You also can work with directors at local theaters, which is similar to hiring a consultant to manage the creative process for you. Directors can procure acting talent, conduct rehearsals, and hire stage managers, technical coordinators, and lighting/sound engineers. They also have connections with screenwriters and playwrights and can recommend good writers. Another source of writing talent is a playwright center that works with writers as they develop their scripts.

Method 2: Go Live
While film can be effective, sometimes the best way to convey a message is through the power of live theater. Drama is particularly well suited to healthcare education because it has the ability to draw participants into a person’s story and enable them to feel an experience from the actor’s perspective. The level of understanding and empathy theater brings to the activity is difficult to duplicate by traditional teaching methods. An element of mystery and suspense adds to the engagement and retention of the experience.

We have created a theater experience for healthcare professional development called BlackBox CME™ to use drama to drive high-impact learning. The experience combines drama with didactics and audience interaction to create a fast-paced and memorable learning session. We used BlackBox CME™ when the hospitalists at our institution asked us to create a live-theater retreat experience for them. The objective was to improve the physician’s knowledge of peri-operative medicine and the patient experience before and after surgery.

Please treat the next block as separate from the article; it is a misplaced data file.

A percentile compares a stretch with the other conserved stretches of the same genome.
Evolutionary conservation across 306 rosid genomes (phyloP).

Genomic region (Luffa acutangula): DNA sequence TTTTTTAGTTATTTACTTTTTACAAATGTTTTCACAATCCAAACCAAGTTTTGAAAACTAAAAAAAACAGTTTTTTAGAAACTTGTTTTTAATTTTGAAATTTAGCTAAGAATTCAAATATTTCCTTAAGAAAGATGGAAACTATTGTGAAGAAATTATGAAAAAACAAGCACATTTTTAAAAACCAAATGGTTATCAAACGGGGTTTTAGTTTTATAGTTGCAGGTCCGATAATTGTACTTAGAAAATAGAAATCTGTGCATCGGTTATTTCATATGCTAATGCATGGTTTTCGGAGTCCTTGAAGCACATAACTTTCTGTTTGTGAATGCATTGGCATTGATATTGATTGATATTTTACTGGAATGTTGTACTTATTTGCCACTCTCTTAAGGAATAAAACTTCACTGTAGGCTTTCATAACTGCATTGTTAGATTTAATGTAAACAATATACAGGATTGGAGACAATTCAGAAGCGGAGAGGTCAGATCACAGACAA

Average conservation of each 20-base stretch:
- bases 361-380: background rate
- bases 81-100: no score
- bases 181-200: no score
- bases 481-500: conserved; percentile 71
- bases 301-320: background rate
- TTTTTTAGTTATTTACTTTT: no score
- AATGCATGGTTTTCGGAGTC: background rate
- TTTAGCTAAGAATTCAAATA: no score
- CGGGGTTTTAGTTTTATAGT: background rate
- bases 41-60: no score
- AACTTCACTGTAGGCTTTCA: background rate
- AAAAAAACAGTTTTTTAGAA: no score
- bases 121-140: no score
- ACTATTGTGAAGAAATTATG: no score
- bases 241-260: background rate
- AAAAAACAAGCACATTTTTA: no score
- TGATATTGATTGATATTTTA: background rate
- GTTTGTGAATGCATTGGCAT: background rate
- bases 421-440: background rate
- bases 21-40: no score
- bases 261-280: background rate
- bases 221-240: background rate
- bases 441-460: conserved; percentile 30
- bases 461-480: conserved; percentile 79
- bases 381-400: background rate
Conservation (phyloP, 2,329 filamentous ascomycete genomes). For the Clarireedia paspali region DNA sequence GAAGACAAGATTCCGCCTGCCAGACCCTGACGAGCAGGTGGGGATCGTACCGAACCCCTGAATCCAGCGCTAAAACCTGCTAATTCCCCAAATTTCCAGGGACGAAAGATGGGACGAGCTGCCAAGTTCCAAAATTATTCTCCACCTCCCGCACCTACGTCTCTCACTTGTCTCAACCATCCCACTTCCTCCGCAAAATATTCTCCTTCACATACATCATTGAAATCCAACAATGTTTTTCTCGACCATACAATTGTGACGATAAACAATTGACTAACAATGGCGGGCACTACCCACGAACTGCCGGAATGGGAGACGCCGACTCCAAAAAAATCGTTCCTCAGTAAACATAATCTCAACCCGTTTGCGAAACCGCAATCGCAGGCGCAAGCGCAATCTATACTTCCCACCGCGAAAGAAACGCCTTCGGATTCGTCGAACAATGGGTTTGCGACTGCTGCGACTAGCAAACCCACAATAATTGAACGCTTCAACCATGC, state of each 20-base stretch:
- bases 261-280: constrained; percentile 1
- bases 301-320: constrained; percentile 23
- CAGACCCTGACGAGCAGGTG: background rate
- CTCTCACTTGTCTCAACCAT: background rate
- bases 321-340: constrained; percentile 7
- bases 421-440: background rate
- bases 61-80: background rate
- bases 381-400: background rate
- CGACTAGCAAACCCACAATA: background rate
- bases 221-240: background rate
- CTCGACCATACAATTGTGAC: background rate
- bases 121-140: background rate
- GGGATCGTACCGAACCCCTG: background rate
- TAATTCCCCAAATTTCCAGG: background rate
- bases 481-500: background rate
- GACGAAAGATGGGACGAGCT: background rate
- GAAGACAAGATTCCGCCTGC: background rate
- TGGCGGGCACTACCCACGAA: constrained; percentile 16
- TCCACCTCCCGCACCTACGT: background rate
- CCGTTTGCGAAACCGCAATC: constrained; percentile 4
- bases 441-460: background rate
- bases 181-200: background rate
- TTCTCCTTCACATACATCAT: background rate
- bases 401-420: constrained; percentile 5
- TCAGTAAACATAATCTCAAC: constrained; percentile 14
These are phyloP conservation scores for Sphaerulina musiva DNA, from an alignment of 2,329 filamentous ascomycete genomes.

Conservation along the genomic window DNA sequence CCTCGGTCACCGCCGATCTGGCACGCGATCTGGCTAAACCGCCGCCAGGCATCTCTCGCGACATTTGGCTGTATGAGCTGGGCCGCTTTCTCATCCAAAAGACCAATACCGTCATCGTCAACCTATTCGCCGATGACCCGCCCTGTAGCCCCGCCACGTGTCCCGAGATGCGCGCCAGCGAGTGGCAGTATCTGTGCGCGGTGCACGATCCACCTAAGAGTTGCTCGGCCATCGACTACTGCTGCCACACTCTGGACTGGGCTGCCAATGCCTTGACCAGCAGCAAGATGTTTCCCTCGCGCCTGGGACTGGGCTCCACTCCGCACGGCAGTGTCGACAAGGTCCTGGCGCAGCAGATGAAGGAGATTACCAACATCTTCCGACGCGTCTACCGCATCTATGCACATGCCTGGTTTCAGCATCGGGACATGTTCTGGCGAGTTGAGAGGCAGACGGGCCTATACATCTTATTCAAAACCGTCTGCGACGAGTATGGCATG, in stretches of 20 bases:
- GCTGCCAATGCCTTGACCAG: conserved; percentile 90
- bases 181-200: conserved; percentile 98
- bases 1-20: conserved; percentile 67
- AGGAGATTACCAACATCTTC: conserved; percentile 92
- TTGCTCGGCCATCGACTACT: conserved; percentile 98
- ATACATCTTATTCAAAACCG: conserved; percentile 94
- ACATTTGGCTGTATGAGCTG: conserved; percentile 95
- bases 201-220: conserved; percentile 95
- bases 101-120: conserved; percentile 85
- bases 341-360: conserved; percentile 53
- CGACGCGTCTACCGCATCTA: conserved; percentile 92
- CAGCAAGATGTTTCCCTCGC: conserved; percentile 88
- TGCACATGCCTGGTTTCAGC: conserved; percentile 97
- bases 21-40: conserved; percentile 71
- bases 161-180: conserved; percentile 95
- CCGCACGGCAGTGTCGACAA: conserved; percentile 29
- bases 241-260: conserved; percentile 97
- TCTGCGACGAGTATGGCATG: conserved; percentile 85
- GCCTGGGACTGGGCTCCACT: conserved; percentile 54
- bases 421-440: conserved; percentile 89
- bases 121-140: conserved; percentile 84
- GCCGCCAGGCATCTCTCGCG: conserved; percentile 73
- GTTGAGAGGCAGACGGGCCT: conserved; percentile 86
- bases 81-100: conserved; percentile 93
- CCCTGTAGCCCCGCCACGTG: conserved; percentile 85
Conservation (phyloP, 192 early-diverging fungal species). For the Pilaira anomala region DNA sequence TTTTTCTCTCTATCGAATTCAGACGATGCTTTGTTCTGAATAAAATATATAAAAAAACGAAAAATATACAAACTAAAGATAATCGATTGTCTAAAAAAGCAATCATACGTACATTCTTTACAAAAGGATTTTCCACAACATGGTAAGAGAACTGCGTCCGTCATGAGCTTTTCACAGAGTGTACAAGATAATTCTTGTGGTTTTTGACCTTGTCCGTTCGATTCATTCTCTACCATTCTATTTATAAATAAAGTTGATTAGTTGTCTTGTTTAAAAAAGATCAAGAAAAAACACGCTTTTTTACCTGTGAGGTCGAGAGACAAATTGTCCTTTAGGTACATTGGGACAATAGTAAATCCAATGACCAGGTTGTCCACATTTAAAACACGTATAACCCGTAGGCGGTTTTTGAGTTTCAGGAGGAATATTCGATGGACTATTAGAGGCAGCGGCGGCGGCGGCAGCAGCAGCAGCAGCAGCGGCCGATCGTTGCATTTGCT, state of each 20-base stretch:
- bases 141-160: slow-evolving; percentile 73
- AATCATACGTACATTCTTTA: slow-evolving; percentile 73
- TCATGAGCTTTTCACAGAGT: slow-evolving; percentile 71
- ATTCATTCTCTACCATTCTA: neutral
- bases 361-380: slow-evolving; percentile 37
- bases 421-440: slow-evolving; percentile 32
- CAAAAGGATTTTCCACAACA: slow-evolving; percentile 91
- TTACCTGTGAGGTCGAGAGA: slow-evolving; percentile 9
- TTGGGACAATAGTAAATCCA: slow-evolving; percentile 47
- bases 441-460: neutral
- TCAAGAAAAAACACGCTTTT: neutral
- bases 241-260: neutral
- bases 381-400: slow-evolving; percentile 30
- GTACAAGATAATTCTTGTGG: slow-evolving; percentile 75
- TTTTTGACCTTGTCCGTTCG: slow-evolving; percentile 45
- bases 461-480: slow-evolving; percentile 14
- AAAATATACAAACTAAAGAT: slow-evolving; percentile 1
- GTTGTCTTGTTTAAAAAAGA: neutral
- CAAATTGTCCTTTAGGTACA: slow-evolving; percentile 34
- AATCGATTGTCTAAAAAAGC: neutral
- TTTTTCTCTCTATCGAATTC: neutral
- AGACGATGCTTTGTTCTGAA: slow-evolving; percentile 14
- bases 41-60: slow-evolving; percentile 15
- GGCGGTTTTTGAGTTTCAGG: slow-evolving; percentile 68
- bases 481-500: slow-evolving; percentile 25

One of the most engaging aspects of this learning experience was a four-part monologue acted from the patient’s perspective. The show begins when lights come up on an actor playing “Howie,” a patient sitting on an exam table in his physician’s office. During the first of his four short monologues, participants learn about his life and what brought him to the clinic. Howie talks about driving trucks for 30 years and about how an old knee injury is making it difficult to drive and enjoy walks with his wife. He talks about possibly having knee surgery and his reluctance to go to the hospital. Through Howie’s monologues, the audience experiences the fears, anxiety, courage, and curiosity of a patient who realizes he needs the help of the healthcare system. Howie’s story continues as he learns he needs to have open-heart surgery before having his knee replaced. Unfortunately for Howie, during the surgery his heart stops; fortunately for Howie, he is resuscitated.

Method 3: Clinical Simulation
We didn’t just use theater to get the points across. As part of the session’s didactics, attendees used advanced clinical simulators to practice cardiac resuscitation.